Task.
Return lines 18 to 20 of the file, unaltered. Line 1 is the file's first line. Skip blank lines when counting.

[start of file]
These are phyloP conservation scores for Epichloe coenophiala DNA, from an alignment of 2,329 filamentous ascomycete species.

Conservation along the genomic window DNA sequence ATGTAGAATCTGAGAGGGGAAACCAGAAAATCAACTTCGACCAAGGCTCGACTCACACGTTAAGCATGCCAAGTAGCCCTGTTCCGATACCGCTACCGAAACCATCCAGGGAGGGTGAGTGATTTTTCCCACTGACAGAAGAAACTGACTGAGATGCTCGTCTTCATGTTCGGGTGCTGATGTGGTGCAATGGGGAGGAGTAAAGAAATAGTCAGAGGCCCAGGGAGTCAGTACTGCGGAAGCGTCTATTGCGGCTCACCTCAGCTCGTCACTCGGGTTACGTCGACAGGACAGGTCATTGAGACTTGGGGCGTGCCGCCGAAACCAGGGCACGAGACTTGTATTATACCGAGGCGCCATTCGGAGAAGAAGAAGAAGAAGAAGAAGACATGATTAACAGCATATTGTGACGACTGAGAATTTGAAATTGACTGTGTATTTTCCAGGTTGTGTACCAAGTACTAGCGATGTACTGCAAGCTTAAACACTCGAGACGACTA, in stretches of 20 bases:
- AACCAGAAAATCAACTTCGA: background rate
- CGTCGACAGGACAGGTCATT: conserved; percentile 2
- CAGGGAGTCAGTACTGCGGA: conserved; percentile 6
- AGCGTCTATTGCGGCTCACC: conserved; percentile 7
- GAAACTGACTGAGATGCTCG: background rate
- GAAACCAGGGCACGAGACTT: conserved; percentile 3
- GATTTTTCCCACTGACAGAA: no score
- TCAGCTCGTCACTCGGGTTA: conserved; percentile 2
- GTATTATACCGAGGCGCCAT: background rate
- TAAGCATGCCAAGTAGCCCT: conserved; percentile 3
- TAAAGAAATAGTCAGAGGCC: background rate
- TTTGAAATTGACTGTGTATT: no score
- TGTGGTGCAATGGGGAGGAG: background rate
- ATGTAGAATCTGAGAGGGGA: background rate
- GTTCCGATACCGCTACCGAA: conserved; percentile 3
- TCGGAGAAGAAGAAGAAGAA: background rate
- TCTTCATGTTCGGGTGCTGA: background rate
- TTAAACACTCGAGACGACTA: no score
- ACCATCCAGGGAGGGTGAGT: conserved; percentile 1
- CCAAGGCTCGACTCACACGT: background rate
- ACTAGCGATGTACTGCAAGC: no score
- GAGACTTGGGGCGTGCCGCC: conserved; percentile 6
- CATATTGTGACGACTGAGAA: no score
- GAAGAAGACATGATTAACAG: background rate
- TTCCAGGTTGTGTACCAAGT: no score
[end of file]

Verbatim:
- TCGGAGAAGAAGAAGAAGAA: background rate
- TCTTCATGTTCGGGTGCTGA: background rate
- TTAAACACTCGAGACGACTA: no score